Chuck Wagner of Caymus on Napa Terroir
If you happen to have access to Wine Spectator's site (they charge for access to nearly everything now), you really should read Chuck Wagner's recent post (2/14/07) on vineyard designations and Napa terroir.
I don't think the folks at Appellation America will appreciate his thoughts as they run counter to AA's goals - in particular his preference for winemaking over terroir and his belief that Napa has just three "zones" - Carneros, valley floor and hillsides!
I've gotta say (and it probably comes as no surprise) that I agree completely. Talks of microclimates and the drawing of arbitrary AVA lines do little to inform and do more to confuse. Don't get caught up in the fairly "fruitless" exercise of looking for the unique characteristics of a sub-region (say, Pinot Noir from Carneros, for example) and just find a producer you like and stick with them. If, as Chuck says, they don't change with the times and make "classic" wines that you don't like, then find somebody else's wines to drink.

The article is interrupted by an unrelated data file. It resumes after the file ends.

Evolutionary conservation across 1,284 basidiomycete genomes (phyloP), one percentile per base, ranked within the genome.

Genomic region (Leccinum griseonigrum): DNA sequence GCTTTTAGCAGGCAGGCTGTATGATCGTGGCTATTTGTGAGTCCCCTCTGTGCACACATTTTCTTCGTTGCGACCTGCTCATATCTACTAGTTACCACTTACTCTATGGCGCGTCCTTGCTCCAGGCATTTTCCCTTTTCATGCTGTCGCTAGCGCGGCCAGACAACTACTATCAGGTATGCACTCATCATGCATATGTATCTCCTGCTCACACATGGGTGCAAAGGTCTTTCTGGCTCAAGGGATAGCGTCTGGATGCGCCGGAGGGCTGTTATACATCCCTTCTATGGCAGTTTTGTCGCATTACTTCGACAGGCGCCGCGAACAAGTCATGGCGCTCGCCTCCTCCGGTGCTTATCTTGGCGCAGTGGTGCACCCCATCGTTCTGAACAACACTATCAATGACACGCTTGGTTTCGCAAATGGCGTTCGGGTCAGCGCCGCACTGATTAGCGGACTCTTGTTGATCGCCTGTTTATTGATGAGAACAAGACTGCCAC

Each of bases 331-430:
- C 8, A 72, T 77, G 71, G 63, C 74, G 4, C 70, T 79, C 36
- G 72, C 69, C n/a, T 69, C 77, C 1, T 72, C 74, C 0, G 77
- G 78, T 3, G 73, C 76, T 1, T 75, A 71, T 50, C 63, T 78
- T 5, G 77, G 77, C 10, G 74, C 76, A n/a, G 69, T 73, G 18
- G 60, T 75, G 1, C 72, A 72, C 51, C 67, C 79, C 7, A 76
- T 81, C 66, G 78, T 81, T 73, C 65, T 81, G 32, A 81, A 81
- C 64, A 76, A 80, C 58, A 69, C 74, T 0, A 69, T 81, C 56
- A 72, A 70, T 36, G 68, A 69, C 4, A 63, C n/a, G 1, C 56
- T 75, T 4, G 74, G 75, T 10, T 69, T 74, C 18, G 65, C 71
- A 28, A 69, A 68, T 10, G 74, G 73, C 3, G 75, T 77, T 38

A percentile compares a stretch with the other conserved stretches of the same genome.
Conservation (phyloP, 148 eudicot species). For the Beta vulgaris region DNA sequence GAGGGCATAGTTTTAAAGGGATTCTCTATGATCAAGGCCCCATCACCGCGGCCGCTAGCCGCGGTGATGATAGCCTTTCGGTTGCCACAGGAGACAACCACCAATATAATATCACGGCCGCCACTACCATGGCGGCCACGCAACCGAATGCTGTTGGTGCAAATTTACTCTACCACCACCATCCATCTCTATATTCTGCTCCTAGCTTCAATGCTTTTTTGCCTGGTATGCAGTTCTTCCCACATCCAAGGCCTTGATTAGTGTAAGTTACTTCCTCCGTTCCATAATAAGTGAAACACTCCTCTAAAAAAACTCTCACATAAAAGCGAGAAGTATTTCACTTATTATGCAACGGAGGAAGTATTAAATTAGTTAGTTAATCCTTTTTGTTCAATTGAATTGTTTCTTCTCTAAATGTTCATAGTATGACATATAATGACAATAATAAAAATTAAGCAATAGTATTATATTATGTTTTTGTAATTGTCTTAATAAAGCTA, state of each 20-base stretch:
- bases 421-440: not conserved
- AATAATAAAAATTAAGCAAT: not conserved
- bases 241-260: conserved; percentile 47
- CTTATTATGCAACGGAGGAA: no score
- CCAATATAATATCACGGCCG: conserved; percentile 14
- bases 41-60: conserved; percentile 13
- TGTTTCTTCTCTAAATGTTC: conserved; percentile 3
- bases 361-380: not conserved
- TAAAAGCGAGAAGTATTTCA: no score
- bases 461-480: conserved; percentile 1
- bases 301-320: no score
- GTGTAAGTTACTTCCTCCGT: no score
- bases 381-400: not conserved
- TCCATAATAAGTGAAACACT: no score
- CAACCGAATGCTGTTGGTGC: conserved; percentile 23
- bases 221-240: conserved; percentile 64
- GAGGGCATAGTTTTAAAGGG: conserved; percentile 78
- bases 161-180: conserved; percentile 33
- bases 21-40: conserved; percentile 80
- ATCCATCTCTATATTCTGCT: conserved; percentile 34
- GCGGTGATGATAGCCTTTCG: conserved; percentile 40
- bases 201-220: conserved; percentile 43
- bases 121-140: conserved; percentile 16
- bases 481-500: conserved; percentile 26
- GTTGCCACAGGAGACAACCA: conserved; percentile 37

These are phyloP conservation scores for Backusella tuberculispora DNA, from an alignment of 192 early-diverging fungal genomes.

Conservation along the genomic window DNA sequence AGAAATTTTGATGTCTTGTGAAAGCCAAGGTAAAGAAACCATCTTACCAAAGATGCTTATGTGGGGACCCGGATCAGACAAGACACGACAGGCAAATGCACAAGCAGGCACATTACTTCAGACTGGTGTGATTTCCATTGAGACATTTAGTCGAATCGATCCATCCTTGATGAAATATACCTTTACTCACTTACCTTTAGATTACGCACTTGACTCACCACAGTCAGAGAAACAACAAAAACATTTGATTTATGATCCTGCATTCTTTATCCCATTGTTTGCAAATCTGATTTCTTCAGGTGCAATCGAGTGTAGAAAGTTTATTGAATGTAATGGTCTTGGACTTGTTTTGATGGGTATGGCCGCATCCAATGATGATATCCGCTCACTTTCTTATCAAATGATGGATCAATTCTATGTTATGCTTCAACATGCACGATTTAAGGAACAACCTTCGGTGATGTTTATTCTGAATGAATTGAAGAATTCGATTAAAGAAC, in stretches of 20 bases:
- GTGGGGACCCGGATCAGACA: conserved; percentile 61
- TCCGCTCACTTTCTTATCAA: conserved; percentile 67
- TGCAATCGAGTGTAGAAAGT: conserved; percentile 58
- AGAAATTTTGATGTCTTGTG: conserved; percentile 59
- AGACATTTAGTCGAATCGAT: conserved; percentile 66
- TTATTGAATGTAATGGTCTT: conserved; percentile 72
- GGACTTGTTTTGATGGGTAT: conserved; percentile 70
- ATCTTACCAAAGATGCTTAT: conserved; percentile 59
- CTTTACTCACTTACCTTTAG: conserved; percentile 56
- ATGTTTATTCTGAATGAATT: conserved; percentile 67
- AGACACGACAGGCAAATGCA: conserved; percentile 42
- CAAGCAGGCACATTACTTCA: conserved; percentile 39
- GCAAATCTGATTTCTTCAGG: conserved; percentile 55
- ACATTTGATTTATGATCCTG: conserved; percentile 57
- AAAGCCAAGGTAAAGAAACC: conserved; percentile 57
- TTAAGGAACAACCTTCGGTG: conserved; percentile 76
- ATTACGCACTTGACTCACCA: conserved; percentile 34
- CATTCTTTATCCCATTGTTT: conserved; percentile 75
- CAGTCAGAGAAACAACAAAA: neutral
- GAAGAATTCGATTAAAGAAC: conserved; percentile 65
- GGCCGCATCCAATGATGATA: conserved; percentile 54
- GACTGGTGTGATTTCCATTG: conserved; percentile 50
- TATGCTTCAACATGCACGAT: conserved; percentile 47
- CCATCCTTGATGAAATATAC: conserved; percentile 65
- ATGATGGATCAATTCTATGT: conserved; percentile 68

Some gems from Chuck's post:
"I think there are more than a few owners hoping in vain for distinctive character from their land."
"Some vintners are caught up in the theory that wineries should continue making 'classic by appellation' wines. The 'classic' they are talking about is based on the style of wine that some winemaker made during a previous period. Well, this is now, and now should be different. Winemakers need freedom to fight off making boring wines … and they should be given a loose leash."
"Our top wines have more to do with the grapes and the winemaker than with the terroir of a particular site or subappellation of our valley."
"I say 'No' to the mystifying number of microclimates, and 'Yes' to simplification."
Read the entire post if you can.